Dr Craig Lamont
- Research Associate in Robert Burns Studies (Scottish Literature)
- Scottish Literature from the 17th century to the 21st century
- The Scottish Enlightenment
- Print culture, book history, and bibliography
- The social history of Scotland
- Transatlantic slavery
- Glasgow in the Georgian era
- cultural memory theory
- Robert Burns
- Allan Ramsay, senior
- John Galt
Craig Lamont is a graduate of the Universities of Strathclyde and Glasgow, with a diverse background in Creative Writing, English Literature, and Scottish Literature. His AHRC-funded PhD, ‘Georgian Glasgow: the city remembered through literature, objects, and cultural memory theory’ (2015), was an interdisciplinary body of work central to a collaboration between the University of Glasgow and Glasgow Life, involving the major exhibition How Glasgow Flourished: 1714-1837 at the Kelvingrove Art Gallery and Museum in 2014. It won the 2016 Ross Roy Medal for the best PhD relating to Scottish Literature. Besides writing short fiction, Craig has also been commissioned as a historian for the National Trust for Scotland.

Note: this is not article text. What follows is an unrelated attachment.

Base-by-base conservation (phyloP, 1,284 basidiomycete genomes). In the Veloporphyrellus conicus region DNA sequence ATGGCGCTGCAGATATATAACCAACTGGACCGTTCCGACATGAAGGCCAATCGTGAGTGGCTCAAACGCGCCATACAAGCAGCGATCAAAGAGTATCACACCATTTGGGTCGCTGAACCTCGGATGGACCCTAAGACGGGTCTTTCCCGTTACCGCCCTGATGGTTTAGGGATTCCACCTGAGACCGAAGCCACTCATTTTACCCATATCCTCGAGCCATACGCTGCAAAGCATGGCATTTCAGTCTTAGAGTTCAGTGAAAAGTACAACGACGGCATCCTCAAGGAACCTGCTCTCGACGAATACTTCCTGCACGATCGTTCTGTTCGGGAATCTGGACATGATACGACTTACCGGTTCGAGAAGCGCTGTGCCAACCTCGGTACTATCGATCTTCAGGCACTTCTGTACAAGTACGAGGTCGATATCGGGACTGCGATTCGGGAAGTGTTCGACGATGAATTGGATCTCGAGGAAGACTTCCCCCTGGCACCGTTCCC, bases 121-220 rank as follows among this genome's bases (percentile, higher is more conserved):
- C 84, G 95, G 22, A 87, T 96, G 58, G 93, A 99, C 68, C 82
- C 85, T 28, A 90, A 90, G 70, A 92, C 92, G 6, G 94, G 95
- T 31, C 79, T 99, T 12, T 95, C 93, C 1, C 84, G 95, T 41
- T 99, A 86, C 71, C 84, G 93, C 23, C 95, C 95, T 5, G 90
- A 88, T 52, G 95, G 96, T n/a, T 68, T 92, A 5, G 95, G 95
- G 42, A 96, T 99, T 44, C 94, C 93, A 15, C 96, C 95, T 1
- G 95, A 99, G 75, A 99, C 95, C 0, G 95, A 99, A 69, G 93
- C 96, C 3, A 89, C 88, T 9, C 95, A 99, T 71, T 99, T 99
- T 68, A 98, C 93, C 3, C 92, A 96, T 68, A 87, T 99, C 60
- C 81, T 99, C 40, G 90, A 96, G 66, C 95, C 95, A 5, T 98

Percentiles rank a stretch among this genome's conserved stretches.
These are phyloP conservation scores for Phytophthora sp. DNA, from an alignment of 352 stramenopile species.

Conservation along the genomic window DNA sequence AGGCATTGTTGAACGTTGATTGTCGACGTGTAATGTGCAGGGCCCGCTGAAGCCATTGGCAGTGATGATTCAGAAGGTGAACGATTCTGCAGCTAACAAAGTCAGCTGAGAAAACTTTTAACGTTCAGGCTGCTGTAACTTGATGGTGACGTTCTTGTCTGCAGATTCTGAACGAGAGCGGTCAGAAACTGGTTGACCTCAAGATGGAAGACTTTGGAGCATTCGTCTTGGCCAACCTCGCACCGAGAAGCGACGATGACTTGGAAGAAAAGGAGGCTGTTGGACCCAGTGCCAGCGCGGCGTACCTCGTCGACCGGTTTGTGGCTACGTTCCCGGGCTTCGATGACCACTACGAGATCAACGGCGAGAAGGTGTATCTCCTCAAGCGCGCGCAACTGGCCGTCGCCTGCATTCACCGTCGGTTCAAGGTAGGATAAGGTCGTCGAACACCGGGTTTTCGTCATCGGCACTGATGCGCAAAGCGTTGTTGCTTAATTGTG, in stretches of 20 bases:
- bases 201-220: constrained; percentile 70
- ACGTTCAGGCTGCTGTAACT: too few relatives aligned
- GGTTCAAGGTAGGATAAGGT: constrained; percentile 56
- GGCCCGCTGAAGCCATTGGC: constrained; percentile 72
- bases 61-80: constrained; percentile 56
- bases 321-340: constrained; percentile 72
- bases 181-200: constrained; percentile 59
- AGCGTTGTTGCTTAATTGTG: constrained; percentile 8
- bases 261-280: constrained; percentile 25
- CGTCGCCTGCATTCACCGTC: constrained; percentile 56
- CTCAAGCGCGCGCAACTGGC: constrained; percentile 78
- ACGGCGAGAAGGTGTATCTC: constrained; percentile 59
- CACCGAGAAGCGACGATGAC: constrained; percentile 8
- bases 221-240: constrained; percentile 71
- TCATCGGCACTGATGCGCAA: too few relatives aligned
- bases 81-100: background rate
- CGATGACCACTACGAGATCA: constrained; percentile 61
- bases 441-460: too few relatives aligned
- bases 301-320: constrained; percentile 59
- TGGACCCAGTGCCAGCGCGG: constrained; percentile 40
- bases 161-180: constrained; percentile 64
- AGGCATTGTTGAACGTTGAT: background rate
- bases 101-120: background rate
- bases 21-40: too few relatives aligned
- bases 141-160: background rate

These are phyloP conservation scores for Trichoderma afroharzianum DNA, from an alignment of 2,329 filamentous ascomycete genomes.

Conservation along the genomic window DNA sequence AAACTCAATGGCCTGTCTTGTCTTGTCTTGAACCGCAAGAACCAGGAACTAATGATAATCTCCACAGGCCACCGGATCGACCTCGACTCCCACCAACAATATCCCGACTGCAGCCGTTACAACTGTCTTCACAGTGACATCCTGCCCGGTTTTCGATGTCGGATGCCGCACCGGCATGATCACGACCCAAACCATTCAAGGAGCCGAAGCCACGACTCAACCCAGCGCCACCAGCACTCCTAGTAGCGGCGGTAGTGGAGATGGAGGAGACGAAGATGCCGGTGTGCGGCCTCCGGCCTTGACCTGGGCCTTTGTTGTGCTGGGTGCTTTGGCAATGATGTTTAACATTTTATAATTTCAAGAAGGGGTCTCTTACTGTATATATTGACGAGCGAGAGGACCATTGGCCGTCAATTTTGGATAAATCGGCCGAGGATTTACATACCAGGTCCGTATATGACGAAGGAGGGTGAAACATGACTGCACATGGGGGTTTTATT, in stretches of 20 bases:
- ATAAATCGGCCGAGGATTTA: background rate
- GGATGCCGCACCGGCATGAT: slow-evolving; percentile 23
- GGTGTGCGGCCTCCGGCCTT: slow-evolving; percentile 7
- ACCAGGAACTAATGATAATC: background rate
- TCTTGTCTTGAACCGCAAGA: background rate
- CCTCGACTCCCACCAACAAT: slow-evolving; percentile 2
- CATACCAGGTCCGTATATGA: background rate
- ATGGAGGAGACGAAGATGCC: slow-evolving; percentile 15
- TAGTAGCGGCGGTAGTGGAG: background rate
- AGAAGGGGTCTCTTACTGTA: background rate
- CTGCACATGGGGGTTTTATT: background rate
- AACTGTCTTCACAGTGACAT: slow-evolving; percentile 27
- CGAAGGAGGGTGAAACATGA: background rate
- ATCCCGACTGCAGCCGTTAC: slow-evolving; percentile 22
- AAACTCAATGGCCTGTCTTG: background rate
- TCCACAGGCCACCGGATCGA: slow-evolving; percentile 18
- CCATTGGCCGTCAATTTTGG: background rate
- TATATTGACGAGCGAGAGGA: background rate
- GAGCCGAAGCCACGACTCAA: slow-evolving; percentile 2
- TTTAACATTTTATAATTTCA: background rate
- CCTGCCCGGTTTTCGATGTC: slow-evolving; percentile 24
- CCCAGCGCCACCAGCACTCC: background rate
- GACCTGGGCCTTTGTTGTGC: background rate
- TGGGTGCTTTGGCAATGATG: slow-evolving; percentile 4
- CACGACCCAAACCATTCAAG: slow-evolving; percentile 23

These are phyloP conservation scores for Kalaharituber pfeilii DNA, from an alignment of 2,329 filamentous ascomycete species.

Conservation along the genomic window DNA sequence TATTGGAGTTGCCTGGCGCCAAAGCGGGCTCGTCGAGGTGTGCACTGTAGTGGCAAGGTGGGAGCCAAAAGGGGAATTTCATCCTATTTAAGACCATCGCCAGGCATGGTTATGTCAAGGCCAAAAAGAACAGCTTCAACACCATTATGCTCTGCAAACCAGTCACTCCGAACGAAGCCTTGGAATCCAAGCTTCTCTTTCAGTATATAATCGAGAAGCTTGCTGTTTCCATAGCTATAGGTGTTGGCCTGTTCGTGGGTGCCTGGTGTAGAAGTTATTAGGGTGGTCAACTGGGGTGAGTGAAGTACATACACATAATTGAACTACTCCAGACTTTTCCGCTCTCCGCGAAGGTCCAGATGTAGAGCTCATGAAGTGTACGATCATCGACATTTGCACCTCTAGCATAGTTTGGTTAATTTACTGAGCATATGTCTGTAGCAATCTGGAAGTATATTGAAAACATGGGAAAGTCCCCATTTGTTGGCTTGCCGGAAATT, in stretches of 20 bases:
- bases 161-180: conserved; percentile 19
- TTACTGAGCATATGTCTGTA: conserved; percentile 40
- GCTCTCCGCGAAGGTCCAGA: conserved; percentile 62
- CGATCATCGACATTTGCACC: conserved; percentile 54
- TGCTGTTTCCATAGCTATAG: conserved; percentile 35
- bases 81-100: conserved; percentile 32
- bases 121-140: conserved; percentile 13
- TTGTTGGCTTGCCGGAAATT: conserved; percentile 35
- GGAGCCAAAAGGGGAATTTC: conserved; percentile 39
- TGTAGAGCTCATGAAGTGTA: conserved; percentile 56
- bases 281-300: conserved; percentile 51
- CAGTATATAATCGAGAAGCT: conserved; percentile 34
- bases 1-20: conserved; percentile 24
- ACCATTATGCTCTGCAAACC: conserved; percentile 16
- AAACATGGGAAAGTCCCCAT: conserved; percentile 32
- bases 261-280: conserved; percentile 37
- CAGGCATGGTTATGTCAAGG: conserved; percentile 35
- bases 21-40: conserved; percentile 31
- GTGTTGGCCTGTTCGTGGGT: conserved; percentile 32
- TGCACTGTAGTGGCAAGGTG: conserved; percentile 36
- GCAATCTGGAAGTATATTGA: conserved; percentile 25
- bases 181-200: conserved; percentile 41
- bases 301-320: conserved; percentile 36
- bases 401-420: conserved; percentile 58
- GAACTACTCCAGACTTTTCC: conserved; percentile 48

Craig’s postdoctoral work ranges from web development to bibliography in the realms of Allan Ramsay, bawrdy chapbooks, and Robert Burns, beginning in 2014 with the ‘Bawdry & Scottish Chapbooks’ project (PI: Dr. Pauline Mackay). The following year Craig joined Prof. Murray Pittock’s team in the Royal Society of Edinburgh funded project ‘Allan Ramsay and Edinburgh in the First Age of Enlightenment.’ In this project, Craig co-authored an interactive map, ‘Edinburgh’s Enlightenment 1680-1750’ with the PI. In 2015-16 Craig worked as a Research Assistant at the Centre for Robert Burns Studies, compiling a new bibliography of Robert Burns editions from 1786 to 1802. This is part of the AHRC-funded project Editing Robert Burns for the 21st Century (PI: Prof. Gerard Carruthers), on which he now works part-time. As of January 2018, Craig became the lead Research Associate in another AHRC-funded project, The Collected Works of Allan Ramsay (PI: Prof. Murray Pittock).